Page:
they were fairly one dimensional.com that I featured in my blog post on organizational effectiveness. If your organization is in flux. at the outset of a project it is recommended that you decide which projects will follow RAPID and which ones will not.I. Mankins.D.  The Acronym RAPID describes the various roles and responsibilities for clear decision making within an organization. Implementing RAPID can be messy. To support these basic decision-making rules required constant interaction and an enormous amount of communication.  The objective with this approach is to create a more formalized. this tool is based upon thousands of quizzes taken and stored in their database over a 10 year period. it can reveal a convoluted and faulty decision-making process so there must be a full commitment to “check egos at the door” and accept the need for adopting RAPID as part of an organizational improvement initiative. and Paul Rogers. Their article: “Who has the D? How clear decision roles enhance organizational performance” which appeared in the January 2006 Harvard Business Reviewand has since become one of HBRs “10 must reads”. It is also useful as a “post mortem” tool to diagnose failed decisions – to see what element or elements in the RAPID process was/were lacking or missing so the next time a critical decision has to be made so you are not repeating the same mistakes over and over again. in a timely fashion. according to Marcia W. . One of the pitfalls of this approach can be that it actually slows decision-making down. and providing data and analysis to make a sensible choice. authors of Decide & Deliver: 5 Steps to Breakthrough Performance in Your Organization.A. The web site http://www. According to a Bain and Company Study[2].com designed by Rogers and Blenko can help you assess your decision making prowess and also. Quick Summary of RAPID  RAPID was developed by Paul Rogers and Marcia Blenko – two Bain & Company Consultants.simulator-orgeffectiveness. participatory approach towards decision-making process within an organization.retrospect. With respect to critical decisions. Executing a strategic plan successfully depends upon the success or failure of the actual people executing the plan to make good decisions. gathering input. Therefore. It stands to reason that if you can improve your team’s decision-making abilities then plan execution and results should also improve along the way. while these written authorities provided some clarity.P. it may not be the appropriate time to implement RAPID. it ultimately shows how power flows through an organization and/or business unit. Like the “5 Step Organizational Improvement program” simulator at www.decide-deliver. Blenko. written “lines of authority”. the average organization has the potential to more than double its ability to make and execute key decisions. Stands For: Recommend:  Making a proposal on a key decision. while most companies score only a 28. The RAPID[1] Decision Making Model goes a few steps further than what I call “written lines of authority” and is an easy but effective way to instill professional decision making within an organization. the best companies score an average of 71. Michael C. On a decision-effectiveness scale of 0 to 100. do the same type of assessment of your organization.    Here is What R.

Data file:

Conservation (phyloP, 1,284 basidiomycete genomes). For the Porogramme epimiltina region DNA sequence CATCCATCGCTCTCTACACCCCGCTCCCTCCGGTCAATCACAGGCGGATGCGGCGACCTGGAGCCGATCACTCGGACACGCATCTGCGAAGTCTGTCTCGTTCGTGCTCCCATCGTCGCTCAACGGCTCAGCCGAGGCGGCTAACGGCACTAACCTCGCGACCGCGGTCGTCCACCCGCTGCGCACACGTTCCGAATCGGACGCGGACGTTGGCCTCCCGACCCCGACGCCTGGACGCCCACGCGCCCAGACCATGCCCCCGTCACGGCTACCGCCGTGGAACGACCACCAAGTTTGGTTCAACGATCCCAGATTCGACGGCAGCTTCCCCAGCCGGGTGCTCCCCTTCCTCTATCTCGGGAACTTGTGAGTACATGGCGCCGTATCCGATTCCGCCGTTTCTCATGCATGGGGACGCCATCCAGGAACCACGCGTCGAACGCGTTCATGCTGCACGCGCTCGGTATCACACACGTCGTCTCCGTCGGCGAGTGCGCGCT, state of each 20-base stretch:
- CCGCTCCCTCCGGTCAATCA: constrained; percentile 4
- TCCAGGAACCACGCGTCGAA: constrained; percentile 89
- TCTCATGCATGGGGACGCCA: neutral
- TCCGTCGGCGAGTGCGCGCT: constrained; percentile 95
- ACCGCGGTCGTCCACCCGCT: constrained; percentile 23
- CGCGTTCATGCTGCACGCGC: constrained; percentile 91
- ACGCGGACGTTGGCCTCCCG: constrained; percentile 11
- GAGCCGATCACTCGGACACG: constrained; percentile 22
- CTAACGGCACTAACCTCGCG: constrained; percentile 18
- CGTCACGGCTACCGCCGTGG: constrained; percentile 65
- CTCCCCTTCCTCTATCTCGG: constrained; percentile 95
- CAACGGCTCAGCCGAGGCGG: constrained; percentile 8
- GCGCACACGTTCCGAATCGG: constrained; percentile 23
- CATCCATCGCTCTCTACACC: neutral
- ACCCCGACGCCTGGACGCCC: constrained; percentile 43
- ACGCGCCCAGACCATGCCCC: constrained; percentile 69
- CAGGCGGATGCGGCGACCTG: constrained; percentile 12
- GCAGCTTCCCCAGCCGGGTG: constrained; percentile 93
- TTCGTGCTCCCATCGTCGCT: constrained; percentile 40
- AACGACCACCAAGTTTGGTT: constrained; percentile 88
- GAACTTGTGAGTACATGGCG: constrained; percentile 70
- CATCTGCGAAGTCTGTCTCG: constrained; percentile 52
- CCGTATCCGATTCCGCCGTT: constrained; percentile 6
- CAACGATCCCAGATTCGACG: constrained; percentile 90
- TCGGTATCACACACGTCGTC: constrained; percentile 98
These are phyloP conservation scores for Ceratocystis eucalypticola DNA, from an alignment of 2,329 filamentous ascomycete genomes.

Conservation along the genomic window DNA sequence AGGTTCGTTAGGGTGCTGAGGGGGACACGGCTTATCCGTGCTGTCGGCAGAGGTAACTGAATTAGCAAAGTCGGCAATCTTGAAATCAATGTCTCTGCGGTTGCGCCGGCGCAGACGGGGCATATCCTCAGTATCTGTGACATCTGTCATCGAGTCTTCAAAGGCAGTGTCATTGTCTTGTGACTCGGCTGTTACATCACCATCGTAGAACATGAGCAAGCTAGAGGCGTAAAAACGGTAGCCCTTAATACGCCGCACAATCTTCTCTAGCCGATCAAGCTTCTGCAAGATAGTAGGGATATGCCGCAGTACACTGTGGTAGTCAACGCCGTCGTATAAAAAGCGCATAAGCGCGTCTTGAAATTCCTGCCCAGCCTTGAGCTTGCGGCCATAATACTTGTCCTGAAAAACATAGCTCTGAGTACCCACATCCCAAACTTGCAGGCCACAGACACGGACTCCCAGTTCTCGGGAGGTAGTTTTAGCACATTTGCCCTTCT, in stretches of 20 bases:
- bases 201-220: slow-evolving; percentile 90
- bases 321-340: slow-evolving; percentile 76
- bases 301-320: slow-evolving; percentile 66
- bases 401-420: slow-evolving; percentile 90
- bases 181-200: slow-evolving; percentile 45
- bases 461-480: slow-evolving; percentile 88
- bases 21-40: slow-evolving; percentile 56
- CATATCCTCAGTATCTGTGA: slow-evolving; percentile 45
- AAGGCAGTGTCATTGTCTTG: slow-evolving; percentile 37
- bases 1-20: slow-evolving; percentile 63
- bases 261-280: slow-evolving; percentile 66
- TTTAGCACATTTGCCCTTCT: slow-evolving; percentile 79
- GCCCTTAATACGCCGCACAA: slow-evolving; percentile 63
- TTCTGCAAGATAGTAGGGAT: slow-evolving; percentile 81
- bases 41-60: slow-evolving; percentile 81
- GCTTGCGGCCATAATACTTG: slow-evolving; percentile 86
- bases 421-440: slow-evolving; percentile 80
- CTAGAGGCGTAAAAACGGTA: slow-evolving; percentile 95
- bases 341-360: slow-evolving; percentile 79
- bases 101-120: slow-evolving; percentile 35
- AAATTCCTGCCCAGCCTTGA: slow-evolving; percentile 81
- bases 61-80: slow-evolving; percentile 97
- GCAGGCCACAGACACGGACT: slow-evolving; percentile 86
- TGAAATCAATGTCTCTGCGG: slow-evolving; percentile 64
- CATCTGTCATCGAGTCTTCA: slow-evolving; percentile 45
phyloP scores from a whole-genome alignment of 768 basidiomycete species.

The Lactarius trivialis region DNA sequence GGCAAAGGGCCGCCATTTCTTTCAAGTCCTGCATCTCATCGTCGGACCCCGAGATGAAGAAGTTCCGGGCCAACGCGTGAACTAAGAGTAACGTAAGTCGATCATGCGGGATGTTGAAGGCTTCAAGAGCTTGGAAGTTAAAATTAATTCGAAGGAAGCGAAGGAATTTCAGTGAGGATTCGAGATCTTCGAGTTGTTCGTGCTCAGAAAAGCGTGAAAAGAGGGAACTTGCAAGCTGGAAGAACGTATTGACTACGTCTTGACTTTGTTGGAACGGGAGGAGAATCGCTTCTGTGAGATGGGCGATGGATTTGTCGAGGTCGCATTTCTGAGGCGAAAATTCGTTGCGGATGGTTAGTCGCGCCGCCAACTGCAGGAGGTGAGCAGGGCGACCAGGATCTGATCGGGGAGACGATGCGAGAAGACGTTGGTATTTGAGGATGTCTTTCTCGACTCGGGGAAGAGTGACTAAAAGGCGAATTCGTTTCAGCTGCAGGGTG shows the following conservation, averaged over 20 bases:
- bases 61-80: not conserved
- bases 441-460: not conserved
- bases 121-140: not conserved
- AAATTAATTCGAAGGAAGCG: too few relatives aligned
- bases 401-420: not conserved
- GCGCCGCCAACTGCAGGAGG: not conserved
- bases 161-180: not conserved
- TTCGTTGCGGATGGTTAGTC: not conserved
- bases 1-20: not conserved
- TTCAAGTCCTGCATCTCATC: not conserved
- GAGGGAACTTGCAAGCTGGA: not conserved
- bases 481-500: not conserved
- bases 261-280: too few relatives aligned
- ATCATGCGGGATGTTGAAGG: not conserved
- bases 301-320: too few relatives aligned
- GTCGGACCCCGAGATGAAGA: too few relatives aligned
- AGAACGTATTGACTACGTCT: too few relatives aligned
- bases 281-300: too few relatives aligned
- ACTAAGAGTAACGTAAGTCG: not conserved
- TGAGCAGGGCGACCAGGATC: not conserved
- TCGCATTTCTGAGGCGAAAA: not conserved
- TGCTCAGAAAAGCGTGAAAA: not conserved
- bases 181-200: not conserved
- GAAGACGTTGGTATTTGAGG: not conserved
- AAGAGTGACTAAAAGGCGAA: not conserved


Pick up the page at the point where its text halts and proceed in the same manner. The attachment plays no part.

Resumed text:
Agree:    Perform:  Executing a decision once it’s made. Negotiating a modified proposal with the one who recommends if they have changes or concerns to the original proposal. Input:  Decide:    Characteristics of High Performance Companies That Use RAPID High-Performing organizations make good decisions quickly. achieving the right mix of control and creative freedom is critical for sustainable success. Determining which ones will follow the RAPID process is also required. Ambiguity is the enemy. each additional member reduces decision effectiveness by 10%. Action is the Goal. Blenko. Decision roles trump the organizational chart. Bringing the decision to closure by resolving any impasse in the decision-making process. Thus. A well-aligned organization reinforces roles and responsibilities. Decisions that build value are most important and thus. exercising veto power over the recommendation. have the highest priority on such a list. a communication plan needs to dovetail with the RAPID process. according to Marcia W. a group of 17 or more rarely makes any decisions. Committing the organization to implementing the decision. and winning their buy-in. Michael C. [3] A list of critical decisions in priority order must be part of the Strategic planning process.[4] . Some of the characteristics they exhibit are:           For complex issues that require rapid decision making. Remember the Rule of 7: Once you’ve got 7 people in a decision-making group. Serving as the single point of accountability. Escalating unresolved differences and issues to the decider if A and R cannot resolve their differences. authors of Decide & Deliver: 5 Steps to Breakthrough Performance in Your Organization. That being said. Mankins. Speed and adaptability are key. Providing relevant facts to the one who recommends that shed light on the proposal’s feasibility and practical implications.  Seeing that the decision is implemented properly and effectively. Consulting with input providers – hearing and incorporating their views. Practicing beats preaching. If necessary. and Paul Rogers.